TABLE 1. Training and Nutritional Requirements for Patients With Type 1 Diabetes Mellitus

Phase of Training Recreational Athlete Endurance Athlete

Daily training Consume <30% of total daily energy from fat,
10%-12% from protein, and the rest from CHO
Consume <0.4 g fat, 0.8-1.2 g protein,
and 8-10 g CHO per kg BW per day
CHO loading
(week before the event)
Not applicable Caution: Do 90, 40, 40, 20, 20, 0 minutes of
moderate intensity exercise per day,
consuming 5 g CHO per kg BW per day
during first 3 days, then 8-10 g CHO per kg
BW per day in the next 3 days
Hours before the event Exercise does not have to be done on an empty
stomach; CHO meal has little effect on
exercise; consume adequate fluids
Consume 4-5 g CHO per kg BW 3-4 hr before
event and consume 1-2 g liquid CHO per kg BW
1 hr before the event. Solids may be substituted
During event Consume 250 mL fluid every 20 min
or at a rate equal to sweat loss; fluids
may be CHO- or electrolyte-containing water
Consume 250 mL fluid every 20 min or at a rate
equal to sweat loss; preferred fluids are CHO
or electrolyte (6%-10% weight/volume)
drinks taken at a rate to provide 40-65 g
CHO per hr. If CHO intake is delayed, take
200 g of liquid CHO before completing 2 hr of
exercise and then consume 40-65 g CHO per hr
4-6 hr after the event Not applicable Consume 0.7-3.0 g CHO per kg BW
immediately after event and every 2 hr for 4 hr;
if tolerated, postevent regimen can be 0.4 g
CHO per kg BW every 15 min for 4 hr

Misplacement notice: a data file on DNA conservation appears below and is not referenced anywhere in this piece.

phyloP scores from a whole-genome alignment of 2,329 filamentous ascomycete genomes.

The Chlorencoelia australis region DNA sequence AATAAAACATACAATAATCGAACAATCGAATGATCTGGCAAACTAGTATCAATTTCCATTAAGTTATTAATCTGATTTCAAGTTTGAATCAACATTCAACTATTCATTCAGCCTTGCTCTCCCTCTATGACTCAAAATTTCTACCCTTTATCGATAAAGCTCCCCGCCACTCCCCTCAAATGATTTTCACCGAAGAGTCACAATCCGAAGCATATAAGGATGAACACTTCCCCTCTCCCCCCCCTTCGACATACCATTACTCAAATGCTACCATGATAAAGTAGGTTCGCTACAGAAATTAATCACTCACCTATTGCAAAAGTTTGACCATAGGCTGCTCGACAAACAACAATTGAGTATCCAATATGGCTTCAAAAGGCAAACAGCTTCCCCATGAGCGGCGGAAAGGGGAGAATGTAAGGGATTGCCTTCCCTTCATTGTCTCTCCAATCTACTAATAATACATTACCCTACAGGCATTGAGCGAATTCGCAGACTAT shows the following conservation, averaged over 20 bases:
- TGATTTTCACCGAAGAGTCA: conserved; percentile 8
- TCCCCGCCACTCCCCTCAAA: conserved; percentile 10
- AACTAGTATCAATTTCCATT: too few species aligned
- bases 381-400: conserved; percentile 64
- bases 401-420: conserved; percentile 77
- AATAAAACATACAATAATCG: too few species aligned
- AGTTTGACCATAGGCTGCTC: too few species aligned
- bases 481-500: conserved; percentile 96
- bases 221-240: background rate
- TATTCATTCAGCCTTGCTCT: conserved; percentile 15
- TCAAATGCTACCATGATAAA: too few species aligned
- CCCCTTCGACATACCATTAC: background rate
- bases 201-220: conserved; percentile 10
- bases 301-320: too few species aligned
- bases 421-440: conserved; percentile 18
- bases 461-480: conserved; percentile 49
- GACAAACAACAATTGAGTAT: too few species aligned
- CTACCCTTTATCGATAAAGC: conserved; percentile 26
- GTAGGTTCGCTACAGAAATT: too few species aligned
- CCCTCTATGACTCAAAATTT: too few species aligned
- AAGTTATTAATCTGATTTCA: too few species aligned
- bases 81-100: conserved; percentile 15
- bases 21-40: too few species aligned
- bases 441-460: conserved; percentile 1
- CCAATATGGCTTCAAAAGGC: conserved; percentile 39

24 hr after the event Follow daily training schedule Consume 8-10 g CHO per kg BW per day; mixed
CHO foods can be taken; high-glycemic-index
foods promote glycogen synthesis

Reproduced with permission from Ruderman N, Devlin JT (eds): The Health Professional's Guide to Diabetes

CHO = carbohydrate; BW = body weight

Short-term exercise that is not exhaustive, such as walking, golf, badminton, table tennis, calisthenics, or dancing, requires a rapidly absorbable carbohydrate (15 g fruit exchange or 60 calories) before exercise. In this instance, insulin reduction is not recommended.

More vigorous competitive activity that is less than 1 hour long, such as soccer, basketball, racquetball, tennis, timed calisthenics, jogging, swimming, leisure skiing, or cycling, often require a 25% reduction in preexercise insulin and 15 to 30 g of rapidly absorbed carbohydrate exchange before and every 30 minutes after the onset of activity.